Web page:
The U.S. government is also concerned about the targeting of dirty bombs against U.S. assets abroad. Such assets include embassies, military bases, privately owned establishments, and other facilities of importance to the U.S. government or private sector. Disruption of activities at some of these facilities, particularly those that serve as governmental centers or as transportation or communication hubs, would have profound security implications.

The IAEA is leading international efforts to enhance the security of IRSs. The agency has prepared the Code of Conduct on the Safety and Security of Radioactive Sources1 and supporting documents that provide guidance for ensuring both the safety and the security of IRSs. It has developed recommended approaches for member states to control their imports and exports of IRSs.2 Also, it has long had a technical assistance program to help member states improve the security of IRSs. These efforts are a good beginning, but worldwide implementation remains a major challenge. DOE, in close cooperation with the IAEA, has undertaken a limited but important set of cooperative activities with a number of countries in enhancing the security of IRSs in these countries. Programs in Russia have been an important component of this global effort.



This report focuses on IRSs in Russia. Based on site visits by committee members, consultations with dozens of Russian and U.S. specialists, and reports prepared by our Russian collaborators, the committee concludes that shortcomings in the security and life-cycle management of IRSs in Russia present a serious problem.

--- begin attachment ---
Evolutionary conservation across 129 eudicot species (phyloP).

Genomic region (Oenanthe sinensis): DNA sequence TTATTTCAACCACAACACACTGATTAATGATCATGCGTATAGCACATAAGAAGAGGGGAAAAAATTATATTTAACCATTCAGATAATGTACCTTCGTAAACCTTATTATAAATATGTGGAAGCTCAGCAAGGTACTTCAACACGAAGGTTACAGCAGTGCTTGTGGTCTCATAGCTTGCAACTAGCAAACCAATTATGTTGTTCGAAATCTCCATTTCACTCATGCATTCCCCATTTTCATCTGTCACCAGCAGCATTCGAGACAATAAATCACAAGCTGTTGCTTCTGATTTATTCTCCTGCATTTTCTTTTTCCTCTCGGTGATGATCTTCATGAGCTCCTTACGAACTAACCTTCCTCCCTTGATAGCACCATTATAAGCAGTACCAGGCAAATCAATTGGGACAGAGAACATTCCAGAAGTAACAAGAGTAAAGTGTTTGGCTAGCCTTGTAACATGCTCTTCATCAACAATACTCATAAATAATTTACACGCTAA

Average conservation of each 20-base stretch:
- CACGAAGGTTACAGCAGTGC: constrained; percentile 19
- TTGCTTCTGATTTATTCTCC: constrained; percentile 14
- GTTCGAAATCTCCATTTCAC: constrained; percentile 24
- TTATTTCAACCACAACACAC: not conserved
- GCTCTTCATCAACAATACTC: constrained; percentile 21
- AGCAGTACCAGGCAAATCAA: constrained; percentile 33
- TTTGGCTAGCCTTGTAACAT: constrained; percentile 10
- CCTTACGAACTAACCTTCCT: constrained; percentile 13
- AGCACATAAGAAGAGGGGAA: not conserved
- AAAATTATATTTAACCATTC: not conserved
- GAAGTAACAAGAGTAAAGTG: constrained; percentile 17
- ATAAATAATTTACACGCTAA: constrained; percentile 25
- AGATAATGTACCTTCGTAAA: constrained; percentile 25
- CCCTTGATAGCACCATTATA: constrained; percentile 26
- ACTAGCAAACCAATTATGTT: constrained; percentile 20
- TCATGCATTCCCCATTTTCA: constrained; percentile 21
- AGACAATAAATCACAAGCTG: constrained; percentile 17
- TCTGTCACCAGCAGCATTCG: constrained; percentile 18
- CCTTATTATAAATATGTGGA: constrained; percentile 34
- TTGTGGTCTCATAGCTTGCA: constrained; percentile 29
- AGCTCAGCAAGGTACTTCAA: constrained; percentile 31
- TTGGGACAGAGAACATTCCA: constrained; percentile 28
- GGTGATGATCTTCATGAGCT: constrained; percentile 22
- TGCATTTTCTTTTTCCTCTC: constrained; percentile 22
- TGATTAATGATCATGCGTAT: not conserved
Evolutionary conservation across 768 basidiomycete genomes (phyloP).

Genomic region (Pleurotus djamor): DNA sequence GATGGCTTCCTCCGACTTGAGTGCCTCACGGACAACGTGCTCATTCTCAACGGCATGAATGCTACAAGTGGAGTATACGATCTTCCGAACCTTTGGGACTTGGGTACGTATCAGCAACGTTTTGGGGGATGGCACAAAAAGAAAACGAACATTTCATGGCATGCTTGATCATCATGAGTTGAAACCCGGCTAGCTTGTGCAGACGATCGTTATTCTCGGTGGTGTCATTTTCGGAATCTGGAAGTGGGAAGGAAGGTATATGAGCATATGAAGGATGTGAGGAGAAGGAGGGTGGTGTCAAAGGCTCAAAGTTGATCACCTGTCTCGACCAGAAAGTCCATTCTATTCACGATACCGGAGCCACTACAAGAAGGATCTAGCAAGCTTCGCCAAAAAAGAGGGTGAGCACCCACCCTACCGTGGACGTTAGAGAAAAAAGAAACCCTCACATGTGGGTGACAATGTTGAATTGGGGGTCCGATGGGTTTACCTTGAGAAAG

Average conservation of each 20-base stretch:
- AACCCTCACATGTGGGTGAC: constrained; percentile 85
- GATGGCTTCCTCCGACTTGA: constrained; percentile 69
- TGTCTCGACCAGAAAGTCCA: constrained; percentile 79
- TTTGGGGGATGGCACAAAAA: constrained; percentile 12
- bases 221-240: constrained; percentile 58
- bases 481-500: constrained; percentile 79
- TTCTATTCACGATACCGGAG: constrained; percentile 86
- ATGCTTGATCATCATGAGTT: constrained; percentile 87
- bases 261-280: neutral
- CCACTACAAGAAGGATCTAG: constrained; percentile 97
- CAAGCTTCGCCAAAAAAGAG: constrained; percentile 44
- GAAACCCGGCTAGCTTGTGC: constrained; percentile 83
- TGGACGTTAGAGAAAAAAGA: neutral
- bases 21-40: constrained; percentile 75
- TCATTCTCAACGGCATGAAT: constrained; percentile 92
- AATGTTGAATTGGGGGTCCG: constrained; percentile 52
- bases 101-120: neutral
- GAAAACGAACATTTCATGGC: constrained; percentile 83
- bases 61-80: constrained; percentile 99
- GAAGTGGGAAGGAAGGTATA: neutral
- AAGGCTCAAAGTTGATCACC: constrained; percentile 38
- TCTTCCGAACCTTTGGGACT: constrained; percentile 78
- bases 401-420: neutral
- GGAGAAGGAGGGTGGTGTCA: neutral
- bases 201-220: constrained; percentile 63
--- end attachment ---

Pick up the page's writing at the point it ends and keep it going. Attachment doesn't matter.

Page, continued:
Hence, the special attention directed to security of IRSs in Russia within DOE’s global programs is very appropriate. The Soviet Union had many potent IRSs throughout the country, probably numbering in the tens of thousands. Most of them were located in the Russian Republic of the USSR and remain in the Russian Federation today. Additional IRSs are being manufactured at the Mayak Production Association and elsewhere in Russia for use in the country and for export.

The task of adequately securing even the most dangerous IRSs in Russia is daunting. For example, hundreds of radioisotope thermoelectric generators (RTGs) are located in the northern reaches of the country,

1

IAEA. 2004. Code of Conduct on the Safety and Security of Radioactive Sources. Vienna: IAEA.

2

IAEA. 2005. Guidance on the Import and Export of Radioactive Sources. Vienna: IAEA. Available online at http://www-pub.iaea.org/MTCD/publications/PDF/Imp-Exp_web.pdf. Accessed November 14, 2006.



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